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During the natural course of events, a women's body starts its reproductive phase with menarche and at about 50 years of age, attains menopause. This is when the reproductive function ceases and the ovaries stop producing the hormone estrogen and progesterone. In some cases, for various reasons including medical, the ovaries stop functioning earlier, and this is medically termed early or premature menopause. Menopause that occurs before 40 years of age is termed premature menopause; it is due to primary ovarian insufficiency and occurs in 1% of the women. If it occurs between 45 to 50 years, it is termed early menopause.
Effects: Estrogen and progesterone have a lot of beneficial effects on a women's body. Reduction in their levels leads to some of the below changes:
- Emotional changes like mood swings, irritability, and in some cases depression, especially in premature menopause.
- Irregular cycles before complete cessation of the menstrual cycles.
- General mucosal dryness leading to vaginal dryness, dry skin, dry eyes.
- There also would be urinary incontinence and reduced sex drive due to reduced hormone levels.
- For women who still would want to have children, infertility would be a big cause for concern. This could lead to other emotional issues, worsening the depression.
- Osteoporosis - Bones lose their density and get weak and are more prone to fracture.
- Cardiovascular health - Post menopause, women are more prone to heart attacks and stroke. Though not fully proven, this is believed to be true as the good role that estrogen plays on blood vessels is negated with menopause.
- Accelerated ageing - Menopause leads to accelerated damage of genetic structures, thereby leading to faster ageing. This also leaves a feeling in the women of being less attractive and less desirable.
There is also a good news, that after menopause women are at lesser risk of cancer, especially breast and ovarian. It is not easy for women to handle premature menopause. The body undergoes some changes much earlier than expected, and it requires a lot of support and caring and comforting to come to terms with it, especially if associated with infertility or chemotherapy for cancer.
Emotional issues of not being able to have children and feeling less attractive require frank talks to boost the person's confidence and increase self-worthiness. It is easier said than done, but one of the key ways to handle premature menopause is an open discussion. If you wish to discuss about any specific problem, you can consult a Gynaecologist.
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While sexual problems are common among colorectal cancer patients, they are not necessarily caused by surgical treatment, Dutch researchers report. The patients may already have sexual issues before surgery.
Noting that there was not much information available on colorectal cancer patients? sexual function and quality of sexual life before surgery, the researchers aimed to describe these aspects for both patients and their partners. They also wanted to use standardized sexual health assessments and compare the scores of those patients and partners to mean norm scores.
To do this, they recruited 136 patients who had been diagnosed with colorectal cancer, but had not yet undergone surgical treatment. One hundred six of the patients? partners were also involved.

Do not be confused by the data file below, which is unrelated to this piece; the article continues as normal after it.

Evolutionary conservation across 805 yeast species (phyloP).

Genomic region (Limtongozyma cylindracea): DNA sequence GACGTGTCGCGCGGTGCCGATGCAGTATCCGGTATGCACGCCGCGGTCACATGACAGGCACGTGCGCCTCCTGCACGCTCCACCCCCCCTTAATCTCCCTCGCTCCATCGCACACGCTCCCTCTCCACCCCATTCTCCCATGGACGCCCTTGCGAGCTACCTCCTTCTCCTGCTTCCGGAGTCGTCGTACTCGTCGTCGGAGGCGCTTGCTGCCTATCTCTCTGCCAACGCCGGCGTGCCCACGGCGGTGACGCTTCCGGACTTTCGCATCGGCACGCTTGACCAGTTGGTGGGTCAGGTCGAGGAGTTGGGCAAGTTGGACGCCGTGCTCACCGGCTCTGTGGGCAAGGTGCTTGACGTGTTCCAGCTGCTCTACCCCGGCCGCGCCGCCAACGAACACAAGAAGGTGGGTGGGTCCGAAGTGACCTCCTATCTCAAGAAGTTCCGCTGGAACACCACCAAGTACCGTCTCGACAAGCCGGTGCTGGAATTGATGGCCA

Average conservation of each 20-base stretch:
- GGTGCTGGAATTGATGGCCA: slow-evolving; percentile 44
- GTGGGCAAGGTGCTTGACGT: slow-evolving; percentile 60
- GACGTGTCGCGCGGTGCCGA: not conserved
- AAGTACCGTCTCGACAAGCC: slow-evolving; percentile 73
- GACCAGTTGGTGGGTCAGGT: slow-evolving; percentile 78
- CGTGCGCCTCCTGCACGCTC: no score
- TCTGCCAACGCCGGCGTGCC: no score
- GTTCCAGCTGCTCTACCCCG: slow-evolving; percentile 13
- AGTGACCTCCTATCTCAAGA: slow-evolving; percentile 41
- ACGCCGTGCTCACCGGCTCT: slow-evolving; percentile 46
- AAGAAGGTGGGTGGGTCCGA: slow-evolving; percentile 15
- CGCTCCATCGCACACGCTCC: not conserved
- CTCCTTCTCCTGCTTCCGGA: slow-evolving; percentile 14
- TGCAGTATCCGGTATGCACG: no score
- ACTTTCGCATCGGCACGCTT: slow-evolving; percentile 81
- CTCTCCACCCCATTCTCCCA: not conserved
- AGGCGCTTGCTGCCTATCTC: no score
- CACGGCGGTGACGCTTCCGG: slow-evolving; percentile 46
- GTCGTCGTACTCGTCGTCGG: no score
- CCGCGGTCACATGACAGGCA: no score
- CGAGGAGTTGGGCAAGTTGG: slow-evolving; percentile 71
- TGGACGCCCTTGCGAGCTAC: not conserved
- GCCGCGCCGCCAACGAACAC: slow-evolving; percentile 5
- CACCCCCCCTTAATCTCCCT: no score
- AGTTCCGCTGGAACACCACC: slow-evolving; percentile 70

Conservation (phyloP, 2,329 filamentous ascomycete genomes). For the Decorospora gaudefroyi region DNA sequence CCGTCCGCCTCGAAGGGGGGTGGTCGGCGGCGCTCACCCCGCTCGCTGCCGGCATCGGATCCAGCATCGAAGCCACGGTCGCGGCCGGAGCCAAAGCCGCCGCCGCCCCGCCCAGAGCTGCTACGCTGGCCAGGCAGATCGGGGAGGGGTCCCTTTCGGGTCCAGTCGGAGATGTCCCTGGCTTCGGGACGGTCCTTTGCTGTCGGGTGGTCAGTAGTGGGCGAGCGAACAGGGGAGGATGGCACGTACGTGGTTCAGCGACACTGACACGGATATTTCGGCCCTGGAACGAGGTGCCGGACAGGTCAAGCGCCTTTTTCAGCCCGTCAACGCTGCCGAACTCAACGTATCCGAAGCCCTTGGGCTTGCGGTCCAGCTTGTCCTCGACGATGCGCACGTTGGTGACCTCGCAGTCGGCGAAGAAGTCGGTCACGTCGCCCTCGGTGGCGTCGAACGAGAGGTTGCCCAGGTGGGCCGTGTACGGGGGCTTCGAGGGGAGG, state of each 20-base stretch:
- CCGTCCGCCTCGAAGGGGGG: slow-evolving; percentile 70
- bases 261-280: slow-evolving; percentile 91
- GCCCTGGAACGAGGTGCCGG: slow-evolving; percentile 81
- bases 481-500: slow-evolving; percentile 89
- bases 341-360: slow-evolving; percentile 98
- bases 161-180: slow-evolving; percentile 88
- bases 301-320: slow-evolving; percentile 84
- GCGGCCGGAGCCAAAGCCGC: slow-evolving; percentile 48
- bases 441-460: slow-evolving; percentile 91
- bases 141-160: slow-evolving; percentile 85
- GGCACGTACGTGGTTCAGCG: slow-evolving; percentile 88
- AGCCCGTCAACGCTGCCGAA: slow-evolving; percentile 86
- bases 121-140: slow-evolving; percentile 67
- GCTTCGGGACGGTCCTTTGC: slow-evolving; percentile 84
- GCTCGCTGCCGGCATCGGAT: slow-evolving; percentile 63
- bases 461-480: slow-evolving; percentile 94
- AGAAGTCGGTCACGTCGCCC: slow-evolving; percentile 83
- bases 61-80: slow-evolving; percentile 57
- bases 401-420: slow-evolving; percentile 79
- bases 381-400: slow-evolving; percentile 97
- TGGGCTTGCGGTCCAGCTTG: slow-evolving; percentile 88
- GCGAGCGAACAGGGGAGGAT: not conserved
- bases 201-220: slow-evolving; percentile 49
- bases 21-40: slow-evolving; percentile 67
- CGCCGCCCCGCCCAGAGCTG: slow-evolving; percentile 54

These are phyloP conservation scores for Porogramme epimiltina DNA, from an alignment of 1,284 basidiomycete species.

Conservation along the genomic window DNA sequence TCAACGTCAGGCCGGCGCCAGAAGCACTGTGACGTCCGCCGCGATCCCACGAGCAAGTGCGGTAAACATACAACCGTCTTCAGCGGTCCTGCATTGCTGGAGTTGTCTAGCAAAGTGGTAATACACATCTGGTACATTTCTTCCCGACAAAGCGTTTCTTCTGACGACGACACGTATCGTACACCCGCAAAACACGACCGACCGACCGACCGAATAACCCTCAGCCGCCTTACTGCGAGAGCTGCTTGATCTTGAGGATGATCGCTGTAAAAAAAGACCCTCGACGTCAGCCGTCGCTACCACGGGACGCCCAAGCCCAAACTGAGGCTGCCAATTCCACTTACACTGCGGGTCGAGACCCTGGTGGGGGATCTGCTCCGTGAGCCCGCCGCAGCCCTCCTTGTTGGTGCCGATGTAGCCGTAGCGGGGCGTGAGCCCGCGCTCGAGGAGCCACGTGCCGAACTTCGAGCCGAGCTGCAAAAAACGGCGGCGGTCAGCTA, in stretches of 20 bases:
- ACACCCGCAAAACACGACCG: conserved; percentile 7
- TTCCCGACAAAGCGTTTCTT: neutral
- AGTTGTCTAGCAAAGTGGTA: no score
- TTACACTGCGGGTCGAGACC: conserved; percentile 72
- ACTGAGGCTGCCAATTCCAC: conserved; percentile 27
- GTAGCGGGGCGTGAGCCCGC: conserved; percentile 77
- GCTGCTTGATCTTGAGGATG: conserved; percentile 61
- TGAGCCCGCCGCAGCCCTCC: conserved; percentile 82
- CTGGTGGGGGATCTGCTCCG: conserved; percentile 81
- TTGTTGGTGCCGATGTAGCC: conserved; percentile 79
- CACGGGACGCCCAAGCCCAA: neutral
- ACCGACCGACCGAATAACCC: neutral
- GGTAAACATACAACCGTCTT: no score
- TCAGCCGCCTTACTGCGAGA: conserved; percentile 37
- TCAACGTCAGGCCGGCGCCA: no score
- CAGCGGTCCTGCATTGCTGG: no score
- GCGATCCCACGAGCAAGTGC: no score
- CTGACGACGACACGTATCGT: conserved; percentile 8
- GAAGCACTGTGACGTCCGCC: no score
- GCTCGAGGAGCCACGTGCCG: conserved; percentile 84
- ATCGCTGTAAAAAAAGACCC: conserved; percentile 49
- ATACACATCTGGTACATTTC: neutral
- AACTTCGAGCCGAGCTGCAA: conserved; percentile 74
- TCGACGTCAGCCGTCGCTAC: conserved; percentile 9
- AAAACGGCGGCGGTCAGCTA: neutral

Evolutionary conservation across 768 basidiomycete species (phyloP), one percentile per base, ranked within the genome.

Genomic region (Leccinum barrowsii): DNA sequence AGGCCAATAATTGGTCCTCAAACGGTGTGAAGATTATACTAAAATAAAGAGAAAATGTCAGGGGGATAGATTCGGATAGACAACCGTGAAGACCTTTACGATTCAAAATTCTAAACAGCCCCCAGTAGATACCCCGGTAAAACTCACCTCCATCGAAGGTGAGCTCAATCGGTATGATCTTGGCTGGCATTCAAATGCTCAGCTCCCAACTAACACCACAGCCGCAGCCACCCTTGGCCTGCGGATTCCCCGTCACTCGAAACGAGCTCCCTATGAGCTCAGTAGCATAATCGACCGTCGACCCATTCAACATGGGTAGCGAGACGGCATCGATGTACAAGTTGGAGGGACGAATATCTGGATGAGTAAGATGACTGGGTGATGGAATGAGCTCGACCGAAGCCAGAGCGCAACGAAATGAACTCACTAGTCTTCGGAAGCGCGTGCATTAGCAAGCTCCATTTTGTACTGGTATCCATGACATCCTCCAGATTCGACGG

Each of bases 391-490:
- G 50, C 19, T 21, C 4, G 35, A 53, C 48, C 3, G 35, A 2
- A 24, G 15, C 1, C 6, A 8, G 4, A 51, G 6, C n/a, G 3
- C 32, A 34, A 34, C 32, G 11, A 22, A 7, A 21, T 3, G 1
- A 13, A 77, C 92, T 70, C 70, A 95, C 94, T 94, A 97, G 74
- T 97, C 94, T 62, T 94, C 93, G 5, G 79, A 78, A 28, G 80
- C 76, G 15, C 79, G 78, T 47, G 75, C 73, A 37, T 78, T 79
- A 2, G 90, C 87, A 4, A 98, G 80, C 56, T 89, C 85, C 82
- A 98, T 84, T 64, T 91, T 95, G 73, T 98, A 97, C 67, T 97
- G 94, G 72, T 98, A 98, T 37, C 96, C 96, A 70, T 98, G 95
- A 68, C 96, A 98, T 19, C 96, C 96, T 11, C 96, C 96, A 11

To measure sexual function and quality of life, the researchers used several questionnaires.
Male patients and male partners completed the International Index of Erectile Function (IIEF), which assesses erectile function, orgasmic function, sexual desire, intercourse satisfaction, and overall satisfaction.
All of the women were given the Female Sexual Function Index (FSFI), which is used to evaluate arousal, lubrication, orgasmic function, sexual desire, sexual pain, and intercourse satisfaction.
Participants with partners completed the Golombok-Rust Inventory of Sexual Satisfaction (GRISS), which addresses the quality of sexual life. They were also given the Maudsley Marital Questionnaire (MMQ), which examines relationship issues.
Finally, all participants completed an adapted version of the Self-Administered Comorbidity Questionnaire, which provides data on any comorbidities.
Mean norm scores were provided in the manuals of each questionnaire.
The researchers found that when compared to mean norm scores, both male and female colorectal patients had lower scores on the sexual functioning and quality of sexual life domains on the given assessments. Female patients had lower sexual functioning and lower quality of sexual life than male patients. The partners also had lower scores in these areas when compared to mean norm scores. Male partners had lower scores than male patients.
The lower scores could be explained by stress, as there were not many differences between the scores of colon cancer patients and those with rectal cancer. Past research has shown high levels of stress in cancer patients and a link between psychological issues (such as stress, anxiety, and depression) and sexual dysfunction.
In spite of the lower scores, however, the participants? scores on relationship functioning were comparable to the corresponding mean norm scores, suggesting that the sexual issues did not seem to damage relationships.
The findings could help healthcare providers consider the sexual needs of colorectal cancer patients. ?More information provision and/or psychosexual guidance may be needed preoperatively in order to give license to couples to discuss sexual problems and to search for adequate professional support during any point in treatment, especially as the majority of patients do not take the initiative to discuss the treatment options for possible sexual dysfunction,? the authors wrote.